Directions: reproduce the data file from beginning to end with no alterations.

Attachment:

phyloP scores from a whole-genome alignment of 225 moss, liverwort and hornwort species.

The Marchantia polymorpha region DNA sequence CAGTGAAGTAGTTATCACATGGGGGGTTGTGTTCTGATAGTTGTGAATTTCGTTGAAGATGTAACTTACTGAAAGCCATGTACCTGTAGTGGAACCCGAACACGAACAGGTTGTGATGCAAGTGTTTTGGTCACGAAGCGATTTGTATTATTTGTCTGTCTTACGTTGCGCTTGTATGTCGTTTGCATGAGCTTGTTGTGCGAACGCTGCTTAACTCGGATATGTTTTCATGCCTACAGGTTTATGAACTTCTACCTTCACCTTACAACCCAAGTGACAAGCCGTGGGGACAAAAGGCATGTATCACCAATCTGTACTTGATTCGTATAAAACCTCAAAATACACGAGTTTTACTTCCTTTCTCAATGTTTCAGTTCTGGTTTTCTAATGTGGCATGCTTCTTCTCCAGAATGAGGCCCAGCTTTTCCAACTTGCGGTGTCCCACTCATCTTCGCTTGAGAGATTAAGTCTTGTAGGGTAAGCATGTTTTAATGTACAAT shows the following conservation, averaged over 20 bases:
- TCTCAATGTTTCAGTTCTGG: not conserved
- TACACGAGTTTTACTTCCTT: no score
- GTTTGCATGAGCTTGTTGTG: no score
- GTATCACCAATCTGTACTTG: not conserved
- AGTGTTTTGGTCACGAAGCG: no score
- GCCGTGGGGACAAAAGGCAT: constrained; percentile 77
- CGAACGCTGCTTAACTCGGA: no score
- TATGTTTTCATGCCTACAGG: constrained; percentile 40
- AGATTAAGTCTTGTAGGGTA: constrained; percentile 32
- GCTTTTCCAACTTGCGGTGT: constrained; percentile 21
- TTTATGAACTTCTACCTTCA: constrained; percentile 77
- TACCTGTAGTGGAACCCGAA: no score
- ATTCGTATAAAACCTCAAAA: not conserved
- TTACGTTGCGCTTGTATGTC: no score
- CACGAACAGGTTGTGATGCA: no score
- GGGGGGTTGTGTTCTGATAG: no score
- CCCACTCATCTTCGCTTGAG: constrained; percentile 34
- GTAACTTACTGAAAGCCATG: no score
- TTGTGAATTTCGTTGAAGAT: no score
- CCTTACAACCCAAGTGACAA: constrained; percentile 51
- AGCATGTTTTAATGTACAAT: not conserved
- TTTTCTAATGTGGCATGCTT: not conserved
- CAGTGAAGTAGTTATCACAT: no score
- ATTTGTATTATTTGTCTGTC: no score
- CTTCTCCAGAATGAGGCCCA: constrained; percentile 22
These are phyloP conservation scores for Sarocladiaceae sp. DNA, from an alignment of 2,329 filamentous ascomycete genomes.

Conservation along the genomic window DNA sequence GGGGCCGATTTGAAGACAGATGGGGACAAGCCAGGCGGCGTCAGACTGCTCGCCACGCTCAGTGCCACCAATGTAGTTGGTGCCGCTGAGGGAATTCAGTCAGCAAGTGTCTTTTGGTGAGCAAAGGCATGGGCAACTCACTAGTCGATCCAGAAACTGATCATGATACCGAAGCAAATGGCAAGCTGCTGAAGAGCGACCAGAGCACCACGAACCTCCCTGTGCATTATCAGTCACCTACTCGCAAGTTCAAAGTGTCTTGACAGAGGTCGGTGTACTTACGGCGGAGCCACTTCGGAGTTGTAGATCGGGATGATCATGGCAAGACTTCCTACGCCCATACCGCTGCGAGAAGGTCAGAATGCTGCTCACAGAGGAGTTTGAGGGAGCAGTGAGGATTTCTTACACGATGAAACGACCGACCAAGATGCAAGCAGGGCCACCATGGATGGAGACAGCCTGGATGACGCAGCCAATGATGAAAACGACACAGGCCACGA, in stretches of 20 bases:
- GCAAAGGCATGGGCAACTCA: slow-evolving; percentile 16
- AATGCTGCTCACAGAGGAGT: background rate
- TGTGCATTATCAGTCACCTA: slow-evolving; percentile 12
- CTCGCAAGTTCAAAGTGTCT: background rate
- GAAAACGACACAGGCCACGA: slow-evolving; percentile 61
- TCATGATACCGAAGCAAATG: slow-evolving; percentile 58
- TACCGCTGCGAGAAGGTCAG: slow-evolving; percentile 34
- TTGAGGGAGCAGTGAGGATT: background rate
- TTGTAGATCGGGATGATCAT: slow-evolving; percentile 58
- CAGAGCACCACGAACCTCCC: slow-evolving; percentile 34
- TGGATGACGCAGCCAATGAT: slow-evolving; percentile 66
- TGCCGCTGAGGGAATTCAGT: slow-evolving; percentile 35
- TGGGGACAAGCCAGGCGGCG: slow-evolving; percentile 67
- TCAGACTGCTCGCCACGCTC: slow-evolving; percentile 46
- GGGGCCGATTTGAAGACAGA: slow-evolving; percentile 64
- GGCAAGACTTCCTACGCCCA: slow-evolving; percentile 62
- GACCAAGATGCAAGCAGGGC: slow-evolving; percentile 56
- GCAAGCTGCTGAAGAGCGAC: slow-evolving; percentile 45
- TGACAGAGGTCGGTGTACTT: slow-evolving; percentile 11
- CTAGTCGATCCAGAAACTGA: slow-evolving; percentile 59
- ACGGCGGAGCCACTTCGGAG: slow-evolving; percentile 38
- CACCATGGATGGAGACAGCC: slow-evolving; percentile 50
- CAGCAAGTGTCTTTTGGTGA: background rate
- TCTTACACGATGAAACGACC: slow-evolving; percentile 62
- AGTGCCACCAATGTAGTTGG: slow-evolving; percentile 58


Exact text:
phyloP scores from a whole-genome alignment of 225 moss, liverwort and hornwort species.

The Marchantia polymorpha region DNA sequence CAGTGAAGTAGTTATCACATGGGGGGTTGTGTTCTGATAGTTGTGAATTTCGTTGAAGATGTAACTTACTGAAAGCCATGTACCTGTAGTGGAACCCGAACACGAACAGGTTGTGATGCAAGTGTTTTGGTCACGAAGCGATTTGTATTATTTGTCTGTCTTACGTTGCGCTTGTATGTCGTTTGCATGAGCTTGTTGTGCGAACGCTGCTTAACTCGGATATGTTTTCATGCCTACAGGTTTATGAACTTCTACCTTCACCTTACAACCCAAGTGACAAGCCGTGGGGACAAAAGGCATGTATCACCAATCTGTACTTGATTCGTATAAAACCTCAAAATACACGAGTTTTACTTCCTTTCTCAATGTTTCAGTTCTGGTTTTCTAATGTGGCATGCTTCTTCTCCAGAATGAGGCCCAGCTTTTCCAACTTGCGGTGTCCCACTCATCTTCGCTTGAGAGATTAAGTCTTGTAGGGTAAGCATGTTTTAATGTACAAT shows the following conservation, averaged over 20 bases:
- TCTCAATGTTTCAGTTCTGG: not conserved
- TACACGAGTTTTACTTCCTT: no score
- GTTTGCATGAGCTTGTTGTG: no score
- GTATCACCAATCTGTACTTG: not conserved
- AGTGTTTTGGTCACGAAGCG: no score
- GCCGTGGGGACAAAAGGCAT: constrained; percentile 77
- CGAACGCTGCTTAACTCGGA: no score
- TATGTTTTCATGCCTACAGG: constrained; percentile 40
- AGATTAAGTCTTGTAGGGTA: constrained; percentile 32
- GCTTTTCCAACTTGCGGTGT: constrained; percentile 21
- TTTATGAACTTCTACCTTCA: constrained; percentile 77
- TACCTGTAGTGGAACCCGAA: no score
- ATTCGTATAAAACCTCAAAA: not conserved
- TTACGTTGCGCTTGTATGTC: no score
- CACGAACAGGTTGTGATGCA: no score
- GGGGGGTTGTGTTCTGATAG: no score
- CCCACTCATCTTCGCTTGAG: constrained; percentile 34
- GTAACTTACTGAAAGCCATG: no score
- TTGTGAATTTCGTTGAAGAT: no score
- CCTTACAACCCAAGTGACAA: constrained; percentile 51
- AGCATGTTTTAATGTACAAT: not conserved
- TTTTCTAATGTGGCATGCTT: not conserved
- CAGTGAAGTAGTTATCACAT: no score
- ATTTGTATTATTTGTCTGTC: no score
- CTTCTCCAGAATGAGGCCCA: constrained; percentile 22
These are phyloP conservation scores for Sarocladiaceae sp. DNA, from an alignment of 2,329 filamentous ascomycete genomes.

Conservation along the genomic window DNA sequence GGGGCCGATTTGAAGACAGATGGGGACAAGCCAGGCGGCGTCAGACTGCTCGCCACGCTCAGTGCCACCAATGTAGTTGGTGCCGCTGAGGGAATTCAGTCAGCAAGTGTCTTTTGGTGAGCAAAGGCATGGGCAACTCACTAGTCGATCCAGAAACTGATCATGATACCGAAGCAAATGGCAAGCTGCTGAAGAGCGACCAGAGCACCACGAACCTCCCTGTGCATTATCAGTCACCTACTCGCAAGTTCAAAGTGTCTTGACAGAGGTCGGTGTACTTACGGCGGAGCCACTTCGGAGTTGTAGATCGGGATGATCATGGCAAGACTTCCTACGCCCATACCGCTGCGAGAAGGTCAGAATGCTGCTCACAGAGGAGTTTGAGGGAGCAGTGAGGATTTCTTACACGATGAAACGACCGACCAAGATGCAAGCAGGGCCACCATGGATGGAGACAGCCTGGATGACGCAGCCAATGATGAAAACGACACAGGCCACGA, in stretches of 20 bases:
- GCAAAGGCATGGGCAACTCA: slow-evolving; percentile 16
- AATGCTGCTCACAGAGGAGT: background rate
- TGTGCATTATCAGTCACCTA: slow-evolving; percentile 12
- CTCGCAAGTTCAAAGTGTCT: background rate
- GAAAACGACACAGGCCACGA: slow-evolving; percentile 61
- TCATGATACCGAAGCAAATG: slow-evolving; percentile 58
- TACCGCTGCGAGAAGGTCAG: slow-evolving; percentile 34
- TTGAGGGAGCAGTGAGGATT: background rate
- TTGTAGATCGGGATGATCAT: slow-evolving; percentile 58
- CAGAGCACCACGAACCTCCC: slow-evolving; percentile 34
- TGGATGACGCAGCCAATGAT: slow-evolving; percentile 66
- TGCCGCTGAGGGAATTCAGT: slow-evolving; percentile 35
- TGGGGACAAGCCAGGCGGCG: slow-evolving; percentile 67
- TCAGACTGCTCGCCACGCTC: slow-evolving; percentile 46
- GGGGCCGATTTGAAGACAGA: slow-evolving; percentile 64
- GGCAAGACTTCCTACGCCCA: slow-evolving; percentile 62
- GACCAAGATGCAAGCAGGGC: slow-evolving; percentile 56
- GCAAGCTGCTGAAGAGCGAC: slow-evolving; percentile 45
- TGACAGAGGTCGGTGTACTT: slow-evolving; percentile 11
- CTAGTCGATCCAGAAACTGA: slow-evolving; percentile 59
- ACGGCGGAGCCACTTCGGAG: slow-evolving; percentile 38
- CACCATGGATGGAGACAGCC: slow-evolving; percentile 50
- CAGCAAGTGTCTTTTGGTGA: background rate
- TCTTACACGATGAAACGACC: slow-evolving; percentile 62
- AGTGCCACCAATGTAGTTGG: slow-evolving; percentile 58